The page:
Upon taking command in Tennessee, Sherman described the ultimate purpose in the war to his wife: "extermination, not of soldiers alone, that is the least part of the trouble, but of the people." His loving wife responded by expressing her sincerest wish that the war would be a war "of extermination and that all [Southerners] would be driven like the Swine into the sea. may we carry fire and sword into their states till not one habitation is left standing." "Sherman and his family," explains Sherman biographer John Marszalek, "saw everyone south of the Mason-Dixon Line as an implacable enemy."

There is always another side in any discussion of war. Harry Hansen, who wrote my favorite one volume history of the war, describes Sherman, replying to a plea from the mayor and councilmen of Atlanta not to make refugees of the remaining people, as follows:

Sherman was quick to defend his course. He deluged the mayor and councilmnen with a a flood of words about the war, the guilt of the South, and his determination to root out the enemy. Atlanta might again become a battleground, said he, so in asking the citizens to leave he was doing them a kindness. Hardships of war? "War is cruelty and you cannot refine it," said the general; "and those who brought war into our country deserve all the curses and maledictions a people can pour out." The Confederates had sent men and munitions to carry the war into Kentucky and Tennessee, and hundreds and thousands of women and children had fled from the Confederate armies and desperatdoes, "hungry and with bleeding feet."

Why not end this post with Lincoln himself, in one of my favorites among his letters, this one to his wife, mostly because it emphasizes just how different growing up then was from growing up now.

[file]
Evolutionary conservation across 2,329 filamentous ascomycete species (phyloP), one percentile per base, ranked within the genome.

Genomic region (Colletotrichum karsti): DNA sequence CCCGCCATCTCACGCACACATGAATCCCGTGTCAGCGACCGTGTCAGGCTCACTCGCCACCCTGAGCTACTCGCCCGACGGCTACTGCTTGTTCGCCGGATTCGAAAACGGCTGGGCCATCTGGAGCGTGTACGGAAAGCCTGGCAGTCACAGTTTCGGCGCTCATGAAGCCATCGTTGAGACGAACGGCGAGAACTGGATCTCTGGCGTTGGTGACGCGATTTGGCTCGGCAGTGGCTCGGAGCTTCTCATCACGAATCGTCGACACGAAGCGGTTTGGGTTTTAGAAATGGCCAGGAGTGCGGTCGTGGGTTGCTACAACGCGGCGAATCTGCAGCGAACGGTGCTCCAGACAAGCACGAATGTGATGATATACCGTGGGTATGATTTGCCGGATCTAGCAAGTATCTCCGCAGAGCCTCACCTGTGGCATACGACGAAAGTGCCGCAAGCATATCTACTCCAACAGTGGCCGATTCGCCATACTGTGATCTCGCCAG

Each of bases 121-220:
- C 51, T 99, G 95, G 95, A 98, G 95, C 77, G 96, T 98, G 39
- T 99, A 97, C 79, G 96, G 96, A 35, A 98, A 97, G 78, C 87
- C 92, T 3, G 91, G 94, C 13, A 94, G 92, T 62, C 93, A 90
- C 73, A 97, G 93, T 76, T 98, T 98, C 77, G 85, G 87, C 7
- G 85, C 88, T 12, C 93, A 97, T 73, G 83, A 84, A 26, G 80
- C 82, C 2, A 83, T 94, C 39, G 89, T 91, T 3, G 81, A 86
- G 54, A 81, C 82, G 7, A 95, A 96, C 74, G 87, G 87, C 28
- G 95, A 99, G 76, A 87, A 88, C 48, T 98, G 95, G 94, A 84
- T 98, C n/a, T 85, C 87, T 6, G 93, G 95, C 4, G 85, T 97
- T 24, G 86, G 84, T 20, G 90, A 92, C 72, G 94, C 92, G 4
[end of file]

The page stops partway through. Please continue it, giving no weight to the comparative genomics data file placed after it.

Think you better put "Tad's" pistol away. I had an ugly dream about him.

Tad was ten.


  1. "Those were the Days"????? How to explain the fascination with war without sounding glib or slightly sociopathic.... dunno. Anyway, some fun quotes. Thanks.

  2. So, did Tad's pistol get put away??

    Interesting post. Civil War does seem to hold an unusual fascination.


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I started this blog in September, 2006. Mostly, it is where I can talk about things that interest me, which I otherwise don't get to do all that much, about some remarkable people who should not be forgotten, philosophy and theories (like Don Foster's on who wrote A Visit From St. Nicholas and my own on whether Santa is mostly derived from a Norse god) and analysis of issues that concern me. Often it is about books. I try to quote accurately and to say when I am paraphrasing (more and more). Sometimes I blow the first name of even very famous people, often entertainers. I'm much better at history, but once in a while I see I have written something I later learned was not true. Sometimes I fix them, sometimes not. My worst mistake was writing that Beethoven went blind, when he actually went deaf. Feel free to point out an error. I either leave in the mistake, or, if I clean it up, the comment pointing it out. From time to time I do clean up grammar in old posts as, over time I have become more conventional in my grammar, and I very often write these when I am falling asleep and just make dumb mistakes. It be nice to have an editor, but . . . .